The motors on your multicopter are the powerhouse of your build. These important pieces of hardware are where the end result of your radio inputs and flight controller calculations end up. Lets dive into the details of these important pieces of hardware. Understanding the basics will help you pick the right motor for your next build.
This article is part of a series that covers the entire concept of quadcopter parts, how they work, and how they come together. For further reading, see the master article: Components & Anatomy of an FPV Quadcopter
Today FPV miniquads are all going to be running brushless motors. These DC motors use small electromagnetic coils connected together in pairs to make up the stator. The rotor contains a set of static magnets mounted around the outside of the casing. These small electromagnets are switched on and off at very specific times by your electronic speed controller. This results in very high RPM rotation.
There are two major types of motors on the market: inrunner and outrunner. Multirotors use outrunner motors which have the rotation portion to the outside. These motors provide less RPM's but more torque than inrunner motors. This difference makes outrunner's better suited to spinning propellers.
When shopping for motors you will commonly see labeling similar to the reference chart above. Understanding these numbers can help you pick the right motors. Most often you will see the first two sections represented in most motor descriptions. The first number (2205 above) describes the motor size. The second (2300kv above) describes the speed at which the motor can turn.
The final number (12N14P above) describes the number of magnets in the stator/rotor. This number can be nice to know, but won't be an essential piece of information to consider when shopping.
Kv refers to the rotations per minute per volt or RPM/V. This number represents the theoretical number of times per minute the motor will spin with 1 volt applied. In reality the RPM will change based on many external factors such as the type of prop used. This rating system does serve as a reference point when considering the purchase of motors.
Obviously faster is better, right? Well not exactly. Higher Kv does have a higher potential RPM, but may put out less torque. A balance between RPM and torque needs to be maintained. The following general guidelines will help you decide the right motor:
Since the RPM is directly tied to volts, it is also important to consider the battery you will be using. For example a 2s battery on a 2000Kv motor will be similar to a 4s battery on a 1000Kv motor.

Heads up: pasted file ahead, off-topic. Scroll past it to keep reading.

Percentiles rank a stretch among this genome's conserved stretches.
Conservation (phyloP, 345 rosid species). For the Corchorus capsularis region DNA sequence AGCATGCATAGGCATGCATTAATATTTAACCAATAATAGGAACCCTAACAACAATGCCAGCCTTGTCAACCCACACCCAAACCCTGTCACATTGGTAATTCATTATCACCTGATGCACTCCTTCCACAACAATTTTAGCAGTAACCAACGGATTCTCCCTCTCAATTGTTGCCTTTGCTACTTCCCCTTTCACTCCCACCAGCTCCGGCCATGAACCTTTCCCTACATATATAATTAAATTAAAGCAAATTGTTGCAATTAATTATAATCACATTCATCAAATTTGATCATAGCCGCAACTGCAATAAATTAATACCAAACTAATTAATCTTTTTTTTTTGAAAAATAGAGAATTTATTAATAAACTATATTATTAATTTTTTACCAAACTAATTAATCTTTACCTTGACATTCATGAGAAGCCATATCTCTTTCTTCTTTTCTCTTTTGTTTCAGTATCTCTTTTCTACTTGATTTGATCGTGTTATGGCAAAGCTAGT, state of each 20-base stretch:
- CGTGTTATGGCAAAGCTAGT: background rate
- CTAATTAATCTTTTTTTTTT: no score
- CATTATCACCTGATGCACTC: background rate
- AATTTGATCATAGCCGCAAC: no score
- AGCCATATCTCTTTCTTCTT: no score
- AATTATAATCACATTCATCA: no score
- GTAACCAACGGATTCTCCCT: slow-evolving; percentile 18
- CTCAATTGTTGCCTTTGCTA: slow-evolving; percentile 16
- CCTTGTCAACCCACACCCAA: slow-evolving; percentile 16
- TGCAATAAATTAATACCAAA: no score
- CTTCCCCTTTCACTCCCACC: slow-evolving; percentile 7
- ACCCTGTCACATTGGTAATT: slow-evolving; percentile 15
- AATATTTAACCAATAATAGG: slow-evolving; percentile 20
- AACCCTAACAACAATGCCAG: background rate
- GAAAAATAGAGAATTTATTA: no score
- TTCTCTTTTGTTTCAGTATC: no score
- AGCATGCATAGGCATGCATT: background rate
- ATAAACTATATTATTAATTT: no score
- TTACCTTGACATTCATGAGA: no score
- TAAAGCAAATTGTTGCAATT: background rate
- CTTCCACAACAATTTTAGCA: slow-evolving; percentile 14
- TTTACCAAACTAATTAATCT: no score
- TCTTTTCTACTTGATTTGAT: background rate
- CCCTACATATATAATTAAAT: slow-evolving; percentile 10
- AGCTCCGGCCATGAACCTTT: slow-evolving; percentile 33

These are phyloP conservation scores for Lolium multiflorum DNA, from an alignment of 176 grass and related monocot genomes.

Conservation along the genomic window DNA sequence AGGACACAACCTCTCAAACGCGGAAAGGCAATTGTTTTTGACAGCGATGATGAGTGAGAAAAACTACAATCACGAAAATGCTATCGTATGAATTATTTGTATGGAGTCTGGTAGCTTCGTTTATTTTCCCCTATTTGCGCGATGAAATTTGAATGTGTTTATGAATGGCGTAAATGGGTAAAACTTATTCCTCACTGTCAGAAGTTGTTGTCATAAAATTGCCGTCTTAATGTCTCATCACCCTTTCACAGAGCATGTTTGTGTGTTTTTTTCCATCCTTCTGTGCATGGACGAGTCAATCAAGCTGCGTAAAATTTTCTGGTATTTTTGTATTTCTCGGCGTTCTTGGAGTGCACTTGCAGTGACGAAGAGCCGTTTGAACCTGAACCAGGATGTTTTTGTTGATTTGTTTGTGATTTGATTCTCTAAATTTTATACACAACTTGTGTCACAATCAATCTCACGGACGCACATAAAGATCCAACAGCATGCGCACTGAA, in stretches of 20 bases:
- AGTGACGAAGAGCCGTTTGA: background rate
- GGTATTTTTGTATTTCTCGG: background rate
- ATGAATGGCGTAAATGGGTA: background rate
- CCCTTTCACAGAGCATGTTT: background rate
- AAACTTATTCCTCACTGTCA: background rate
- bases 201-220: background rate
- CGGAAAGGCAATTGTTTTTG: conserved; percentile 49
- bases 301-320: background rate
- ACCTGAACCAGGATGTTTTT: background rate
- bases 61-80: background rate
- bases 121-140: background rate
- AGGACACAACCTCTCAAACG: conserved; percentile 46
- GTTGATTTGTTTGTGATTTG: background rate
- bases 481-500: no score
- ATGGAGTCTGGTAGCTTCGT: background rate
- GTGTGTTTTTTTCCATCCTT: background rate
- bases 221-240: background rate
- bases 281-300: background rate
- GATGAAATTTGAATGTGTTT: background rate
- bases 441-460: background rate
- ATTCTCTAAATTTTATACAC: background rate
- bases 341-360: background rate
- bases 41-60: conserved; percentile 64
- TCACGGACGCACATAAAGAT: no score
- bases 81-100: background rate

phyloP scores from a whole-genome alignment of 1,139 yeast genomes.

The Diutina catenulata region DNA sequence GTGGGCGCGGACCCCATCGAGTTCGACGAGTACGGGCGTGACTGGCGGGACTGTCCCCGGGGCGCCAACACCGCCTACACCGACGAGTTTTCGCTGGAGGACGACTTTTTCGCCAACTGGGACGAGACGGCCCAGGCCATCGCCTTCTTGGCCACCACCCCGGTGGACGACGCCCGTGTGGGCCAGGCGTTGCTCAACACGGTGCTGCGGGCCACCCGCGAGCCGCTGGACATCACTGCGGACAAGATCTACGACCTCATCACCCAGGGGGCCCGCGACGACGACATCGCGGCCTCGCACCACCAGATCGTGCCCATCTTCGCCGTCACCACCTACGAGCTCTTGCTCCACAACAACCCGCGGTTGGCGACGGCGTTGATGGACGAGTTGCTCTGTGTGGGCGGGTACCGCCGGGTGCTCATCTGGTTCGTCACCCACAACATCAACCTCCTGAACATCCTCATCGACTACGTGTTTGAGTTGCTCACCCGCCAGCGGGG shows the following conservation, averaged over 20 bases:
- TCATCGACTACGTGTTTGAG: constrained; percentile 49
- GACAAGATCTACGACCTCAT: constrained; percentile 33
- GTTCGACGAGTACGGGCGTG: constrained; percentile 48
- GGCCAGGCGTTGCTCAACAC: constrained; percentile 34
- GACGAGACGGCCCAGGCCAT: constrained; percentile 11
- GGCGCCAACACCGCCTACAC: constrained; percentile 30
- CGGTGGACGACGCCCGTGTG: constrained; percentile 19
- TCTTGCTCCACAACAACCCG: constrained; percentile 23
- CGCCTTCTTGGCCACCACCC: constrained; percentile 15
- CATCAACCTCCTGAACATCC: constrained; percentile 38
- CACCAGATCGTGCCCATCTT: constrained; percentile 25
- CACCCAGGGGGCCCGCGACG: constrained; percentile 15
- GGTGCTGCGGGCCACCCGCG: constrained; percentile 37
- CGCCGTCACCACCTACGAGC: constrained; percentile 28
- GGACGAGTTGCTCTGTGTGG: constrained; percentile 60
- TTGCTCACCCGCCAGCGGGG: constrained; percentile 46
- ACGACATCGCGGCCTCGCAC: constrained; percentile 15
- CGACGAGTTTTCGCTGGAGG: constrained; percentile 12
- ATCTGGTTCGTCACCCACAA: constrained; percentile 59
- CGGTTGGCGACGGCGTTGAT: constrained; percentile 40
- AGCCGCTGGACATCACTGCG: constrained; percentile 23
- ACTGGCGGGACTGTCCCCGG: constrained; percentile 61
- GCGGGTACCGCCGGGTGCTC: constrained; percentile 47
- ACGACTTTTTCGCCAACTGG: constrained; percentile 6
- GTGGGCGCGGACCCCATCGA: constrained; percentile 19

As we covered in the chart above, the size of a motor is represented by a number like 2205. The first two numbers (22) represent the diameter of the stator and the second two (05) represent the height. The bigger the numbers, the larger the motor, and the more potential power from larger magnets.
These days, popular sizes for brushless miniquad motors are in the 2204 - 2206 range. This size and ratio is the sweet spot for performance and there is a wide range of options in this range.
On the base of your motor you will find 4 threaded holes to mount your motor to your frame. It is important to cross reference your frame to motor mounting pattern to make sure they are compatible. The standard for miniquads is a 16 x 19mm pattern supporting 3mm threads.
Pro tip: be sure to carefully check how much thread can enter the bottom of your specific motor base when mounting. Generally 2-3mm of thread into the bottom of the motor is recommended. Measure the thickness of your frame arms and add the recommended thread depth to get the appropriate mounting hardware length. If your mounting hardware sticks through the motor base and into the stator it can cause the motor to jitter instead of spin and potentially ruin your motor.
What is the difference between CCW vs CW motors?
You will often see motors labeled as clockwise (CW) and counter clockwise (CCW). This does not indicate the direction the motor spins. Brushless motors can spin either direction. This label differentiates the direction that the motor bolt is threaded. This is done so that as the motor spins, the torque from the propeller encourages the motor nut to tighten rather than loosen. This keeps your props from loosening and coming off while you fly. This means you will need two of each for your 4 motor layout.
Pro Tip: It is quick and easy to tell if you have the correct thread for the motor direction. Just hold the nut and rotate the motor in the direction it will turn on your build. If the nut tightens, you're good to go!
Which direction do the motors on a quadcopter spin?
Common across all quadcopters, looking from the top down with the quad facing forward:
How do I change the direction a motor spins?
A standard hookup of 3 wires straight from your motor to your ESC will rotate the motors one direction. Crossing two wires or soldering a jumper on your ESC are both common ways to reverse motor direction.
Which direction do props go on?
Propellers should go on so the leading edge (higher edge if held flat) is cutting into the wind as the motor turns. Commonly propellers that are meant to be spun clockwise have an "R" or "P" marked on them. Propellers meant to spin counter-clockwise do not have this marking.
What is the motor order for my software?
Motor order is commonly used by software configuration programs like Cleanflight, Betaflight, Raceflight, or the KISS GUI. This allows you to individually control and test each motor when setting up and configuring your quad. Each program has a specific motor order that you should follow when building.
Here at Controller Craft we catalog every drone product from around the industry. Visit the motor section to find the right set for your next build.
Last updated on February 6, 2017